home Features Animals in Belmont Slough Nearing Extinction

Animals in Belmont Slough Nearing Extinction

By: Jessica Baggott

While some animals near the Belmont Slough make themselves known, others tend to blend in. Some of the animals that blend in are even endangered.

Photo by Jessica Baggott

Oracle employees aren’t the only ones keeping d.tech company. As many students know, there are threatened and endangered species living in our neighboring Belmont Slough. What most students don’t know is anything specific about these species. Sophomore Phoebe Baggott is an example of this saying, “I think the mouse is called the Marsh… Field… Something Mouse?” Another example of this is junior Melina Shapiro who says, “Honestly, I really don’t have much knowledge about the Slough which is kind of sad because we’re right next to it and I don’t even know what animals are [living] in [there].”

Despite the majority of people within the d.tech community having a limited knowledge of the species in the Slough, a few select individuals have some limited information. Freshman English teacher and, as he puts himself, “amateur bird watcher,” Patrick Sullivan says, “I guess I don’t know very much. I think it’s the Snowy Plover and the Stilt [which are endangered.]” Sullivan was only half right. The Snowy Plover, a small bird which lives in a variety of aquatic habitats, is listed as threatened on the International Union for Conservation of Nature Red List which evaluates the conservation status of plant and animal species. However, the Black-Necked Stilt, which can easily be seen foraging for food in the Slough, has a stable population and is currently listed as low concern on the Cornell Lab for Ornithology website. Although Sullivan wasn’t confident about his knowledge regarding the endangered species in the Belmont Slough, he knows much more than most of the d.tech community.

What most student and staff members do know is that the nesting period of one bird delayed d.tech’s move into the new building. This infamous bird is the Ridgway’s Rail. A small chicken-like bird, the Ridgway’s Rail, or California Clapper Rail, was only distinguished from its close relative the Clapper Rail in 2014. The species is a medium sized, grey and rust colored bird, and is federally protected as Endangered due to habitat loss, pollutants, urbanization, and exotic predators. But, as it turns out, there are a number of additional threatened species in the Belmont Slough.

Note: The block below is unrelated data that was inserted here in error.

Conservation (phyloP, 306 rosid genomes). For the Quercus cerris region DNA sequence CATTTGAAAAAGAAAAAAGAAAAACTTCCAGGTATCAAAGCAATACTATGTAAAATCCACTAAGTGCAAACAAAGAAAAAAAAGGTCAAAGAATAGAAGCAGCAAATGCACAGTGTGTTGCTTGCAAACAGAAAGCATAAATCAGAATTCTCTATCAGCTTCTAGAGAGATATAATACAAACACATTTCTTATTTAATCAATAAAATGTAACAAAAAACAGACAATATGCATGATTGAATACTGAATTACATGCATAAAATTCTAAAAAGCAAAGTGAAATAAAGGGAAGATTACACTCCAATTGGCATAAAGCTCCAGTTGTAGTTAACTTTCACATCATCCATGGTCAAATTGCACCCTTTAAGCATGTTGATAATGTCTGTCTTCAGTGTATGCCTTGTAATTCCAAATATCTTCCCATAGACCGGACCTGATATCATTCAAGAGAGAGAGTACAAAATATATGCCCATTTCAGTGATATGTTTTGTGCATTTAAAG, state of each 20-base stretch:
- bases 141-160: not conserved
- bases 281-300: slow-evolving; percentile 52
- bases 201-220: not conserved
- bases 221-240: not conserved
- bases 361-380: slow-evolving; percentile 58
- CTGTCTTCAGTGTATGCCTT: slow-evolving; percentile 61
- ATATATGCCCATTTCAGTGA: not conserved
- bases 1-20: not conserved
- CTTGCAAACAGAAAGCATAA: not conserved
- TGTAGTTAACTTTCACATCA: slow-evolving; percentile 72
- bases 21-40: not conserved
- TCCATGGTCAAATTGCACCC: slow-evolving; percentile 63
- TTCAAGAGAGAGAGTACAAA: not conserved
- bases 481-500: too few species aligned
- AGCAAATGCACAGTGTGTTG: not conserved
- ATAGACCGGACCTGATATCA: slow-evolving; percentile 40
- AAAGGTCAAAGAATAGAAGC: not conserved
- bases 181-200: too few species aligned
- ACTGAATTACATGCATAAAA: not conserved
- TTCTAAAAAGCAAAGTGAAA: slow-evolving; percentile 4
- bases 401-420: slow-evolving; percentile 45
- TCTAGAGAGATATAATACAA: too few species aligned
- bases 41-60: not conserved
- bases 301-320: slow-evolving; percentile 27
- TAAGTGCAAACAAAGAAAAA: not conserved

The endangered Salt Marsh Harvest Mouse, which is only found in the San Francisco Bay Area, was another species responsible for delaying d.tech’s move onto the Oracle campus. The mouse lives in salt or brackish marshes with a high density of vegetation where the mouse finds shelter. The species eats mostly green vegetation such as pickleweed, saltgrass, and seeds. The species is endangered primarily because of habitat loss due to development, residential encroachment, intrusion of fresh water into salt marshes, the gradual caving in or sinking of marshes, and predation especially by housecats. Due to residential encroachment, the species has little if any high ground to retreat to during high tide.

The last animal that is responsible for our delay into the new building is the Salt Marsh Wandering Shrew, a small mouse-like rodent which also only lives in the San Francisco Bay Area. Similar to the Mouse, the Salt Marsh Wandering Shrew is threatened primarily due to habitat loss.

But why are the species endangered? There are myriad reasons why some of the native species to the Belmont Slough are now endangered, including rising sea levels due to climate change, habitat destruction due to development, and exposure to non-native or invasive species. Our neighboring slough is confined to a very small area surrounded by a high school, corporate campus, and suburb. This encroachment causes these species to suffer and decline in frightening numbers.

But what can we even do about these endangered species? First and foremost, we need to protect what habitat these species have left. This means not littering in the Slough and if you do see litter, pick it up. Additionally, since habitat loss is so closely related to climate change, try to conserve energy by turning off lights, unplugging electronics when they are not in use, and educate yourself on what it means to be energy efficient. Get involved with protecting our ecosystems and contact political representatives about taking immediate action on climate change. The endangered species in the Slough are depending on us to preserve what little habitat they have left. We are the ones that can keep not only their species, but their ecosystem thriving.

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